The Air Algerie flight that went missing over Mali has “probably crashed”, France’s foreign minister said.
Laurent Fabius said “no trace” of the plane has been found.
Two French fighter jets are among aircraft scouring the rugged north of Mali for the MD-83 that was travelling from the Burkina Faso capital of Ouagadougou to Algiers, the Algerian capital.
About half of the passengers were French.
The flight was carrying 116 people as it disappeared from radar early today over northern Mali after heavy rains were reported, according to officials.
Air navigation services lost track of the MD-83 about 50 minutes after take-off, the official Algerian news agency APS said.
Air Algerie Flight 5017 was being operated by private Spanish airline Swiftair, the company said, adding that the plane was carrying 110 passengers and six crew.
The Spanish pilots’ union said the plane belonged to Swiftair and that the six crew members are Spanish nationals.
It left Burkina Faso for Algiers at 1.17am Irish Time, but had not arrived at the scheduled time of 5.10am Irish Time.
Swiftair said it had not been possible to make contact with the plane and was trying to ascertain what had happened. It said the crew included two pilots and four cabin staff.
“In keeping with procedures, Air Algerie has launched its emergency plan,” APS quoted the airline as saying.
The plane sent its last message at around 1.30am Irish Time, asking Niger air control to change its route because of heavy rains in the area, Mr Ouedraogo said.
French transport minister Frederic Cuvillier said the plane vanished over northern Mali. He spoke from a crisis centre set up in the French foreign ministry.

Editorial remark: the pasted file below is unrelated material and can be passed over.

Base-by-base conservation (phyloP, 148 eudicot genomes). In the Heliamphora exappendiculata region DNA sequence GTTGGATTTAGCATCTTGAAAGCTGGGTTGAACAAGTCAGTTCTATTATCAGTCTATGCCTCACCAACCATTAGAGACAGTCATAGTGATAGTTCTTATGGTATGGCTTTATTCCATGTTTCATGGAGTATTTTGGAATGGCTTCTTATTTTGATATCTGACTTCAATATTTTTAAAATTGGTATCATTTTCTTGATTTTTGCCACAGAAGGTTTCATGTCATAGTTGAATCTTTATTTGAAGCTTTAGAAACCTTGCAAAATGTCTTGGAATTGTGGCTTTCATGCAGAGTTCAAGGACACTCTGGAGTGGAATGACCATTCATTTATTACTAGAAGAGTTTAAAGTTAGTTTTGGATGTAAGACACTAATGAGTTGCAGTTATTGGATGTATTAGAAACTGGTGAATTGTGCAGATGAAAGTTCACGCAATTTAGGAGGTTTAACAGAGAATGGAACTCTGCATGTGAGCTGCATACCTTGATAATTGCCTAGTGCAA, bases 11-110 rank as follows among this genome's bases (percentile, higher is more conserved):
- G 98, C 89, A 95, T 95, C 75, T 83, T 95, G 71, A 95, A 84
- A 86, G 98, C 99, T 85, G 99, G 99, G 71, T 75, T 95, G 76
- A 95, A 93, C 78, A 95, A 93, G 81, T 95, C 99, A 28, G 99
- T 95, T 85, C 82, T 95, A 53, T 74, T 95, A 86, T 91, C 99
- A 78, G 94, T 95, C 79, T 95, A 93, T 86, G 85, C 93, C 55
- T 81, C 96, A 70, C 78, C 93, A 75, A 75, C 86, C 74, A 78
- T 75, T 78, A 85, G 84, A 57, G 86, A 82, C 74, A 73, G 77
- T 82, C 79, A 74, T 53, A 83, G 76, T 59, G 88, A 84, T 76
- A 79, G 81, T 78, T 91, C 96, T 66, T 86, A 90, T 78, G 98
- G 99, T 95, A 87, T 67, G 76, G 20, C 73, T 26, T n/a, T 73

The passengers include 51 French, 27 Burkina Faso nationals, eight Lebanese, six Algerians, five Canadians, four Germans, two Luxembourg nationals, one Swiss, one Belgian, one Egyptian, one Ukrainian, one Nigerian, one Cameroonian and one Malian, Mr Ouedraogo said. The six crew members are Spanish, according to the Spanish pilots’ union.
The plane had been missing for hours before the news was made public. It was not known why airline or government officials did not make it public earlier.
Northern Mali fell under control of ethnic Tuareg separatists and then al Qaida-linked Islamic extremists following a military coup in 2012. A French-led intervention last year scattered the extremists, but the Tuaregs have pushed back against the authority of the Bamako-based government.
A senior French official said it seems unlikely that fighters in Mali had the kind of weaponry that could shoot down a plane.
The official said that they primarily have shoulder-fired weapons – not enough to hit a passenger plane flying at cruising altitude.
The MD-83 is part of a series of long-range jets built since the early 1980s by McDonnell Douglas, a US plane maker now owned by Boeing.